Speaking of campsites...this was ours.  Another funny story.  See that blue, vinyl square in the background?  Our neighbor gave us this mosquito-like net to use.  It's big.  It came with no directions and about 57 random pieces of metal poles, all with different numbers and shapes.  It was so funny to watch the boys all staring at it trying to figure out how to put it together.  Chuck even made a drawing to represent what it should look like upon completion.  Apparently, nobody except him understood the drawing given the blank looks on everyone's faces upon reviewing our new 'plan of action'.  We sat and stared at it for a long time.  We attached random pieces of poles together and attempted to put them on/around/through/under the big, blue square.  After an hour and a half and zero progress, we deduced that none of us are engineers and just don't care that much whether or not we get eaten by mosquitos.  At one point, we even thought our neighbor might be trying to play a joke on us, giving us this impossible puzzle to figure out knowing he didn't give us all the pieces.  Thankfully, the mosquitos had mercy on us.   
Another wonderful thing about our campsite was our proximity to the bathrooms.  One might think that this would be a negative point.  But oh, contraire!  These were the Taj-Mahal of bathrooms.  Okay, maybe I exaggerate a little, but they were spic and span, no creatures lurking under lids or behind doorways and no odors hovering around the structure.  Clean is the name of the game at this campsite.  And since we were right next door, we took full advantage of going to the clean bathroom whenever nature called.  Chloe even went in by herself!  That is huge people, huge!  And get this...we even showered there.  Never before have we felt the need to clean the camping effects from our personage.  We just stayed "woodsy"/ "natural" if you will.  There was no way I or anyone in my family were going to end up in their birthday suit in some of the bathrooms we've encountered.  Staying dirty was the best option.  But not here.  We smelled fresh and clean.  An experience I've yet to encounter while camping.  It gave me hope for future endeavors.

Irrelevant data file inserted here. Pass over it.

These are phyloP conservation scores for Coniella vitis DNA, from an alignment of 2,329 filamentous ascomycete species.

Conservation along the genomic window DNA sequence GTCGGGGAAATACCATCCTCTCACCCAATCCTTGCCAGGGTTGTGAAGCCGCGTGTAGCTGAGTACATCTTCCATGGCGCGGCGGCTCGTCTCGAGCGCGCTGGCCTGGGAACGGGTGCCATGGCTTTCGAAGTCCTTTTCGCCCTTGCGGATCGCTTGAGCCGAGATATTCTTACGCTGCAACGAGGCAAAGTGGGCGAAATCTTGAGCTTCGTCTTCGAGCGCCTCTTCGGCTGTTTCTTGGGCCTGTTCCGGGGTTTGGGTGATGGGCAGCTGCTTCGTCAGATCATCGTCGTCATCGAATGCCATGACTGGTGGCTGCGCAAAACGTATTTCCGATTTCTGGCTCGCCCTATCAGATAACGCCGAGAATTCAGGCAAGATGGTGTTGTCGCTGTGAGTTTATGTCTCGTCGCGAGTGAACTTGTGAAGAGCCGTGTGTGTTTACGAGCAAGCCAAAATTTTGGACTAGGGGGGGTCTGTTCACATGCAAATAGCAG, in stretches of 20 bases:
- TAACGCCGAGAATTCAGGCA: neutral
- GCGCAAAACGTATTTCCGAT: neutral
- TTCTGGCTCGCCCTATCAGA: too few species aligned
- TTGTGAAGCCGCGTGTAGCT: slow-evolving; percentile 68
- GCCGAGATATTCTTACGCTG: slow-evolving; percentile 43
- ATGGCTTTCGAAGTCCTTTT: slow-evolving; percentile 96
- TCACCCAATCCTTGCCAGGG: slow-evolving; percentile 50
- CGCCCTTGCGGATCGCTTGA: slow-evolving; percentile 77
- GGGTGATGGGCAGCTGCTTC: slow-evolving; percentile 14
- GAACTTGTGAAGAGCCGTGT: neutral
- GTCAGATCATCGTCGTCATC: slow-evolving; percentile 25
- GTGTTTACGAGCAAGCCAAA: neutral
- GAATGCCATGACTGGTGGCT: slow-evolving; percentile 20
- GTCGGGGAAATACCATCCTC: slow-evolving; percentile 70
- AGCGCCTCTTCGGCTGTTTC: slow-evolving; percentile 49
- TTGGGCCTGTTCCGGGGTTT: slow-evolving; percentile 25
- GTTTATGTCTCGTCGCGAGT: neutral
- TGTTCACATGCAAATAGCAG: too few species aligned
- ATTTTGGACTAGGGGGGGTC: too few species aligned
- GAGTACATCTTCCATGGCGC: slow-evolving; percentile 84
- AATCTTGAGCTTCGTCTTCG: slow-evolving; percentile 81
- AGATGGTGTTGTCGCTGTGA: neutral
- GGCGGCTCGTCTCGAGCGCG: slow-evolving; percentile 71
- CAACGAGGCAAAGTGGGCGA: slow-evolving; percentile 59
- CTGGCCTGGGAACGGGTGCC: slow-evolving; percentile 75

When we weren't hiking, we were either sitting around the camp fire reading or playing games.  The kids play hours of Yuh-gi-oh together. 

And each night ended in a competetive game of nertz.  The big challenge of this particular game was that our cards were on a sliding surface since the tent wasn't exactly sitting on flat ground.  Our cards kept sliding down towards Chloe giving the game that much more of a challenge.  Good times.

 
Lastly, one of hikes took us into the near-by town of Taylors Falls.  We passed this teeny tiny pink building that was just so adorable, I had to take a picture of it.  Once we got closer, we saw the sign announcing that it was a public library.  Well, of course we had to go in.  Our curiosity was piqued.  Plus, if there are books anywhere close by, we are there!  

Of course there was a retired, old school teacher who was the librarian.  She was so sweet to sit and talk with us and give us the history of the building and let us ohh and ahh over the gorgeous architectural features and touch the spines of books from eras gone by.  Come to find out, we were in the oldest library in Minnesota.  It has been operating as a library for over 100 years.  

Unfortunately, all good things must come to an end, as did our mini vacation.  Out of no-where on our last night, at around 1am it started raining.  We waited it out in the car for about an hour thinking it was going to be a nasty storm.  Of course the nasty storm never materialized and we woke everyone up for nothing.  So, we all sleep-walked back to our respective tents only to hear the pitter patter of rain drops on the tent roof and walls all night long.  Air mattress or not, that was not a good night of sleep.  We were packed out and driving away from our weekend of fun by 8am the next morning.